Absurdity and alienation exist in how labourers fortify the battered mountain sides with stones dug from the river bank, concrete and thick wire nets to prevent further landslides, since there are no trees left along those paths to hold on to the soil anymore. The mountains have turned fragile and turn to dust without further provocation.

Massive billboards advertising cement and iron companies are strewn along the mountain roads wherever permissible and adorn small and big shops  with happy faces of famous Bollywood actors and sportspersons promising a better future for people’s families, in a messaging that clearly seeks to manufacture consent to justify the assault that the local ecology and biophysical entities are being subjected to.

Rifts and Contradictions

For years, the loss of land and livelihood has been upheld as the sacrifice people would have to make in order to get jobs and money later on. It does not seem to matter that any sort of prosperity has failed to trickle down to the people till date, barring those few who get to fatten their pockets.

Marx’s analysis of political economy starts off with talking about the theft of dead wood from Germany’s forests by Prussians even though it was from common land and to meet basic necessities (SWP TV 2011); similarly in these two states, there is a theft of a whole horde of natural resources. In Goa, mud and iron have been extracted in unholy amounts, by upturning and stealing the soil, all in the name of development. In North Bengal and Sikkim now, the Rangit and Teesta riverbeds are being excavated for sand and stones, which are subsequently crushed to make concrete that allows for the laying of railway lines.

The metabolic rift, as espoused by Marx, involves a break in natural processes wherein nutrients from the soil, consumed by humans and plant and animal life, fail to find their way back in the form of physical remains. Historically, industrial activities, beginning from the production of fertilisers for agriculture to the livestock industry, resulted in compartmentalised changes in the spatial relationship of humans, plants and animals (Foster and Magdoff 1998). As a result, remains from the end of the production and consumption cycle end up as waste (in the form of sewage, industrial run-off, sludge, packaging materials, etc.). As Foster says, generating ecological rifts with nature is an endemic tendency of capitalism, and waste is built into its system of production.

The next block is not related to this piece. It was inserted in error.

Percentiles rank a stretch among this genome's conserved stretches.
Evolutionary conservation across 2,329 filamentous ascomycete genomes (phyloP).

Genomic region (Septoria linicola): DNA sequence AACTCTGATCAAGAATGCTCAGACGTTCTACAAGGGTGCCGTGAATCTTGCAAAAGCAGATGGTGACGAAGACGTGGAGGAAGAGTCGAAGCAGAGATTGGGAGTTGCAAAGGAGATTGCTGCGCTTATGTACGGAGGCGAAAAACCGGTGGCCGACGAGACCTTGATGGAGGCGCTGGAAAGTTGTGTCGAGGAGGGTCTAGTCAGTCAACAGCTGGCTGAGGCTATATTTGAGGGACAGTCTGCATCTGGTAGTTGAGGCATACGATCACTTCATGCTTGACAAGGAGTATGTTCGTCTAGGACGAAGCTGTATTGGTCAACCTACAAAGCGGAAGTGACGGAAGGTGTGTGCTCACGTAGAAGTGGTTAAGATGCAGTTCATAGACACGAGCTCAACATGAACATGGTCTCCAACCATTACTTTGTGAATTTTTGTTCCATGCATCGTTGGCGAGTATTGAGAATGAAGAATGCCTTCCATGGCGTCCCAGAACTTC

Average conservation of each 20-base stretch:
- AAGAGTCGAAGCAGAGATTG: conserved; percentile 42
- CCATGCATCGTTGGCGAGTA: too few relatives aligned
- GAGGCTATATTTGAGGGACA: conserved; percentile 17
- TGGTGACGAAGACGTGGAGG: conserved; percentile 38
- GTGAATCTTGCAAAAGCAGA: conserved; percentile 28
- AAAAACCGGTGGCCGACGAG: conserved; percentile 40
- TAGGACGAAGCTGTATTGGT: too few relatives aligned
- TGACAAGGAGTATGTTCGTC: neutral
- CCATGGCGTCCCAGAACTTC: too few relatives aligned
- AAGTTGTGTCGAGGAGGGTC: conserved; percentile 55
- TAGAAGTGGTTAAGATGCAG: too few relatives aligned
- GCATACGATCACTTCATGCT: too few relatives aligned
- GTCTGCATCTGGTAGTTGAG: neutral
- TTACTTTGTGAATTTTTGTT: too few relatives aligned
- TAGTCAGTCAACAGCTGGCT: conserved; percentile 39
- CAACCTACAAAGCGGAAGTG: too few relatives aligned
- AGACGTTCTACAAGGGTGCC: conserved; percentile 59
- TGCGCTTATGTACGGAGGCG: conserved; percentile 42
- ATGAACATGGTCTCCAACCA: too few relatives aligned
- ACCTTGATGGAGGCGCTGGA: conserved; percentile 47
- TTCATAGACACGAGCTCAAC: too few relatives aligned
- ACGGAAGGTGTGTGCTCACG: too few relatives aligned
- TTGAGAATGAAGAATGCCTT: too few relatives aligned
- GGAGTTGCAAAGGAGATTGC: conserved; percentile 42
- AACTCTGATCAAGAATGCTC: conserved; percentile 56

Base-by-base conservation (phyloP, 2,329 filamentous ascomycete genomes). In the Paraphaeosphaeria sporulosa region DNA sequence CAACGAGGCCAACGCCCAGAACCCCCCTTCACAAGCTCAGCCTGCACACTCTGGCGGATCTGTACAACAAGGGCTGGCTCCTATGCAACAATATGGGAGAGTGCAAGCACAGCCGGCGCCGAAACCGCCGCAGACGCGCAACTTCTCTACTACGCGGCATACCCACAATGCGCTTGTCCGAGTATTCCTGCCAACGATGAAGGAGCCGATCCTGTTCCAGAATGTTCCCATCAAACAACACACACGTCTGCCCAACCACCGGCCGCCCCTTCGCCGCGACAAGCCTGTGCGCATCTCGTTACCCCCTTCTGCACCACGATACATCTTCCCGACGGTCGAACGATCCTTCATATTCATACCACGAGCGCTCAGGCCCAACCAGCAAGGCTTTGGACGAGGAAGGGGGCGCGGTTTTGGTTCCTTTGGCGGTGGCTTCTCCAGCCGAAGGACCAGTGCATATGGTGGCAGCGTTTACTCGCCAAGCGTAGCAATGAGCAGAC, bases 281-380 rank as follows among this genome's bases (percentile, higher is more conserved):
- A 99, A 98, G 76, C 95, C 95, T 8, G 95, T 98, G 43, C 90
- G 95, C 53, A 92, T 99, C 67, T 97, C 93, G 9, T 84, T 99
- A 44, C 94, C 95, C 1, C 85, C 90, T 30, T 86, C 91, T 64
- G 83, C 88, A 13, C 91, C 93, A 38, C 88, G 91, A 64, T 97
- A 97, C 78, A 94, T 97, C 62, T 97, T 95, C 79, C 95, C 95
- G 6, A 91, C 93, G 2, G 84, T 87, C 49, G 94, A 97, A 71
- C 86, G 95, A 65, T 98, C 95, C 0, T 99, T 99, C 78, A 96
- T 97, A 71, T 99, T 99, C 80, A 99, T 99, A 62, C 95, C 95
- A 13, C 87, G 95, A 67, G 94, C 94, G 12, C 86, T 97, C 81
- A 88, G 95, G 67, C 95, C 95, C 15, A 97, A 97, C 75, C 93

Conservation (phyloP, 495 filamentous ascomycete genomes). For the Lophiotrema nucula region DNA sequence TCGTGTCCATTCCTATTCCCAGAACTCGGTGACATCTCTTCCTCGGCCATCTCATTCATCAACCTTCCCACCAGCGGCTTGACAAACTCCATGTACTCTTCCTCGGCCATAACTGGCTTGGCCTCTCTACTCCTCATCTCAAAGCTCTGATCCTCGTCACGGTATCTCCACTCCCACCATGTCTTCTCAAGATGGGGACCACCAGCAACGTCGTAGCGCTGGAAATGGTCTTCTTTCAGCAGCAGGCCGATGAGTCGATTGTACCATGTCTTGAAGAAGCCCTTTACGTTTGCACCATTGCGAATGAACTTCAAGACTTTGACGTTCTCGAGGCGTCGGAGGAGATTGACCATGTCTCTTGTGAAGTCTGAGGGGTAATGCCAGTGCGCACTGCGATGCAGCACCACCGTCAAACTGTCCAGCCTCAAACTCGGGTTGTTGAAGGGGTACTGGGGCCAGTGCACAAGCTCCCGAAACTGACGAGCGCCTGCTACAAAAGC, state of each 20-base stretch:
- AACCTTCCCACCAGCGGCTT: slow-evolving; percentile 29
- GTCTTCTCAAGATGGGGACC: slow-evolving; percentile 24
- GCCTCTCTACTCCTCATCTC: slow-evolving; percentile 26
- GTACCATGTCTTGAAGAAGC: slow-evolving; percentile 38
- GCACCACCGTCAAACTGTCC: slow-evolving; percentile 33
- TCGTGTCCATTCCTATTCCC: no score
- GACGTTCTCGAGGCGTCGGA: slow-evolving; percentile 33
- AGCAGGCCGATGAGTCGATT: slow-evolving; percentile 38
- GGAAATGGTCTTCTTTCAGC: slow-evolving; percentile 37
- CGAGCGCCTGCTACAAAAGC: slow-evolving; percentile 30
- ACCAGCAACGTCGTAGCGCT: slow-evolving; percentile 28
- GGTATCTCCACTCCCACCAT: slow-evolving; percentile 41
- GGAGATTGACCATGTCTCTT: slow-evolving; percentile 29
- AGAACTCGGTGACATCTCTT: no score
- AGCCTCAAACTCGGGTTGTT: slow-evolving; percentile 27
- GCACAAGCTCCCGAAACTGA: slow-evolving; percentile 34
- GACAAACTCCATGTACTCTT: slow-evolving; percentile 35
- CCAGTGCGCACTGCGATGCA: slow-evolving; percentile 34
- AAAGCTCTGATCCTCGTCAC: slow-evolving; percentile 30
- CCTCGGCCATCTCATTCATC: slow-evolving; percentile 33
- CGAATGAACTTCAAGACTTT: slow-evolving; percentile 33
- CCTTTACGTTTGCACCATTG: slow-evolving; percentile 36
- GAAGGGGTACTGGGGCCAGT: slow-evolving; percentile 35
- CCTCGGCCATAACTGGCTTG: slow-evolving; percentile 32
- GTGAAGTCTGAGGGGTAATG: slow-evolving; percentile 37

This alienation from nature and the ecological contradiction is further exacerbated by what is known as the Lauderdale paradox, namely where the system promotes private riches while destroying public wealth: the use value of resources (water, soil, minerals) is destroyed by capitalist forces which promote the creation of scarcity in order to turn them into commodities which can then be monopolised by private players (Clark and Foster 2010). In the case of Goa and Sikkim, the metabolic rift is not simply changing the nature or quality of the soil, but the entire landscape itself. Mountains are being razed to dust as we speak. Landslides have become commonplace since neither are there trees to hold the soil in place, nor is there any water (either in aquifers or as groundwater) left in the soil which could allow for afforestation. This in turn also increases propensity for disaster events which will only make life exceedingly difficult in the future.